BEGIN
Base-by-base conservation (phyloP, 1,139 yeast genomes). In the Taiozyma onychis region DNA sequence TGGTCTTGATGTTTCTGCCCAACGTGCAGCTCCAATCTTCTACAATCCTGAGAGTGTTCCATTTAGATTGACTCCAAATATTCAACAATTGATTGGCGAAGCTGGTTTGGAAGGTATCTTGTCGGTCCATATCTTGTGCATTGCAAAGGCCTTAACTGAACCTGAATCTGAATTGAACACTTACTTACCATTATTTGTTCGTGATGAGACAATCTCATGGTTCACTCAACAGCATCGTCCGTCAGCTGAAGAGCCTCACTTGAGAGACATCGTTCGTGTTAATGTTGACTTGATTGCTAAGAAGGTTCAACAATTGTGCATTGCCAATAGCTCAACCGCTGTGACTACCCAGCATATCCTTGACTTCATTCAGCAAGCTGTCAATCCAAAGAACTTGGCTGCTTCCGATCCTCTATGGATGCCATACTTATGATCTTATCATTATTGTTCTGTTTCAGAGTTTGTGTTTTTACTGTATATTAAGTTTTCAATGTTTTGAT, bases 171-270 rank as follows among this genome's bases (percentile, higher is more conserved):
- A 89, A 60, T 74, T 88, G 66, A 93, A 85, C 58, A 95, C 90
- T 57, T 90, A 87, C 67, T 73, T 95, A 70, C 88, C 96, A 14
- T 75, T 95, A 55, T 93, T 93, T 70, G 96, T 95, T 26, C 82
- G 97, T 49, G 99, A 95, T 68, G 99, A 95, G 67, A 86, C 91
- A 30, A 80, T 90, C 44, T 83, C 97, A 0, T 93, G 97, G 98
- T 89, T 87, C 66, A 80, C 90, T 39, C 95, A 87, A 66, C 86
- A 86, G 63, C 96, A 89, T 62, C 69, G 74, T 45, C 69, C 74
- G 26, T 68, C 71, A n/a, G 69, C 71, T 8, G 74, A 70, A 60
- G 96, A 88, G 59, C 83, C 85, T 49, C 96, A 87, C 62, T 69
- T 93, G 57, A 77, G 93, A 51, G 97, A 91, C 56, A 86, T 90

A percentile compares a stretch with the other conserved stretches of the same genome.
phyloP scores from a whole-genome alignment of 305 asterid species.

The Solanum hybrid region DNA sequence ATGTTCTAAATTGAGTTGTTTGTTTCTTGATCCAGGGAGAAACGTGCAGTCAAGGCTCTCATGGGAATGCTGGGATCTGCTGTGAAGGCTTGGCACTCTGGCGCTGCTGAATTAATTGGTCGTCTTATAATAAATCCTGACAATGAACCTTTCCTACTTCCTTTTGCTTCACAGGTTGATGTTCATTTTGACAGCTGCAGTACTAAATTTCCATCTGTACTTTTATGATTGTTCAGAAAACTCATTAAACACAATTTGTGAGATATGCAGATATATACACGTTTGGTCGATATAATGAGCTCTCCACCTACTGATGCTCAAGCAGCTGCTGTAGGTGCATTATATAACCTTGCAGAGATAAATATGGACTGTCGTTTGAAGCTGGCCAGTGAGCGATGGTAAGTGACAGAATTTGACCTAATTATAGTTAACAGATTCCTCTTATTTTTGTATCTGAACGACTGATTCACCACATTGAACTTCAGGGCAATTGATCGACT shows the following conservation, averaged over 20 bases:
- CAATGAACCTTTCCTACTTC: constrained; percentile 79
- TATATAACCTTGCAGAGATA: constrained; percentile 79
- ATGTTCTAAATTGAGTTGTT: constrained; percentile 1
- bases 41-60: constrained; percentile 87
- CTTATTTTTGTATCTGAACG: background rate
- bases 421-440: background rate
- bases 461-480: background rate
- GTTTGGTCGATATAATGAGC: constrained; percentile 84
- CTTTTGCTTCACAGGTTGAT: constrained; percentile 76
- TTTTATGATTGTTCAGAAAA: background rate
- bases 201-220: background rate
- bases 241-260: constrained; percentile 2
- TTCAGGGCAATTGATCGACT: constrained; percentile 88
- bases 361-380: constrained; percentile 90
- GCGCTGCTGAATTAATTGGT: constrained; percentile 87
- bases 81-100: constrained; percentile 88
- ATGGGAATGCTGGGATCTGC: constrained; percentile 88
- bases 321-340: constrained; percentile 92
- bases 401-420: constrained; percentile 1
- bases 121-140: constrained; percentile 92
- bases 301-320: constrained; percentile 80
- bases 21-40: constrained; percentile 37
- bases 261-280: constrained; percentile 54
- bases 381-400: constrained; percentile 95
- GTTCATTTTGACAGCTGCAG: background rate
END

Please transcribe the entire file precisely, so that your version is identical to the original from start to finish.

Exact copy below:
Base-by-base conservation (phyloP, 1,139 yeast genomes). In the Taiozyma onychis region DNA sequence TGGTCTTGATGTTTCTGCCCAACGTGCAGCTCCAATCTTCTACAATCCTGAGAGTGTTCCATTTAGATTGACTCCAAATATTCAACAATTGATTGGCGAAGCTGGTTTGGAAGGTATCTTGTCGGTCCATATCTTGTGCATTGCAAAGGCCTTAACTGAACCTGAATCTGAATTGAACACTTACTTACCATTATTTGTTCGTGATGAGACAATCTCATGGTTCACTCAACAGCATCGTCCGTCAGCTGAAGAGCCTCACTTGAGAGACATCGTTCGTGTTAATGTTGACTTGATTGCTAAGAAGGTTCAACAATTGTGCATTGCCAATAGCTCAACCGCTGTGACTACCCAGCATATCCTTGACTTCATTCAGCAAGCTGTCAATCCAAAGAACTTGGCTGCTTCCGATCCTCTATGGATGCCATACTTATGATCTTATCATTATTGTTCTGTTTCAGAGTTTGTGTTTTTACTGTATATTAAGTTTTCAATGTTTTGAT, bases 171-270 rank as follows among this genome's bases (percentile, higher is more conserved):
- A 89, A 60, T 74, T 88, G 66, A 93, A 85, C 58, A 95, C 90
- T 57, T 90, A 87, C 67, T 73, T 95, A 70, C 88, C 96, A 14
- T 75, T 95, A 55, T 93, T 93, T 70, G 96, T 95, T 26, C 82
- G 97, T 49, G 99, A 95, T 68, G 99, A 95, G 67, A 86, C 91
- A 30, A 80, T 90, C 44, T 83, C 97, A 0, T 93, G 97, G 98
- T 89, T 87, C 66, A 80, C 90, T 39, C 95, A 87, A 66, C 86
- A 86, G 63, C 96, A 89, T 62, C 69, G 74, T 45, C 69, C 74
- G 26, T 68, C 71, A n/a, G 69, C 71, T 8, G 74, A 70, A 60
- G 96, A 88, G 59, C 83, C 85, T 49, C 96, A 87, C 62, T 69
- T 93, G 57, A 77, G 93, A 51, G 97, A 91, C 56, A 86, T 90

A percentile compares a stretch with the other conserved stretches of the same genome.
phyloP scores from a whole-genome alignment of 305 asterid species.

The Solanum hybrid region DNA sequence ATGTTCTAAATTGAGTTGTTTGTTTCTTGATCCAGGGAGAAACGTGCAGTCAAGGCTCTCATGGGAATGCTGGGATCTGCTGTGAAGGCTTGGCACTCTGGCGCTGCTGAATTAATTGGTCGTCTTATAATAAATCCTGACAATGAACCTTTCCTACTTCCTTTTGCTTCACAGGTTGATGTTCATTTTGACAGCTGCAGTACTAAATTTCCATCTGTACTTTTATGATTGTTCAGAAAACTCATTAAACACAATTTGTGAGATATGCAGATATATACACGTTTGGTCGATATAATGAGCTCTCCACCTACTGATGCTCAAGCAGCTGCTGTAGGTGCATTATATAACCTTGCAGAGATAAATATGGACTGTCGTTTGAAGCTGGCCAGTGAGCGATGGTAAGTGACAGAATTTGACCTAATTATAGTTAACAGATTCCTCTTATTTTTGTATCTGAACGACTGATTCACCACATTGAACTTCAGGGCAATTGATCGACT shows the following conservation, averaged over 20 bases:
- CAATGAACCTTTCCTACTTC: constrained; percentile 79
- TATATAACCTTGCAGAGATA: constrained; percentile 79
- ATGTTCTAAATTGAGTTGTT: constrained; percentile 1
- bases 41-60: constrained; percentile 87
- CTTATTTTTGTATCTGAACG: background rate
- bases 421-440: background rate
- bases 461-480: background rate
- GTTTGGTCGATATAATGAGC: constrained; percentile 84
- CTTTTGCTTCACAGGTTGAT: constrained; percentile 76
- TTTTATGATTGTTCAGAAAA: background rate
- bases 201-220: background rate
- bases 241-260: constrained; percentile 2
- TTCAGGGCAATTGATCGACT: constrained; percentile 88
- bases 361-380: constrained; percentile 90
- GCGCTGCTGAATTAATTGGT: constrained; percentile 87
- bases 81-100: constrained; percentile 88
- ATGGGAATGCTGGGATCTGC: constrained; percentile 88
- bases 321-340: constrained; percentile 92
- bases 401-420: constrained; percentile 1
- bases 121-140: constrained; percentile 92
- bases 301-320: constrained; percentile 80
- bases 21-40: constrained; percentile 37
- bases 261-280: constrained; percentile 54
- bases 381-400: constrained; percentile 95
- GTTCATTTTGACAGCTGCAG: background rate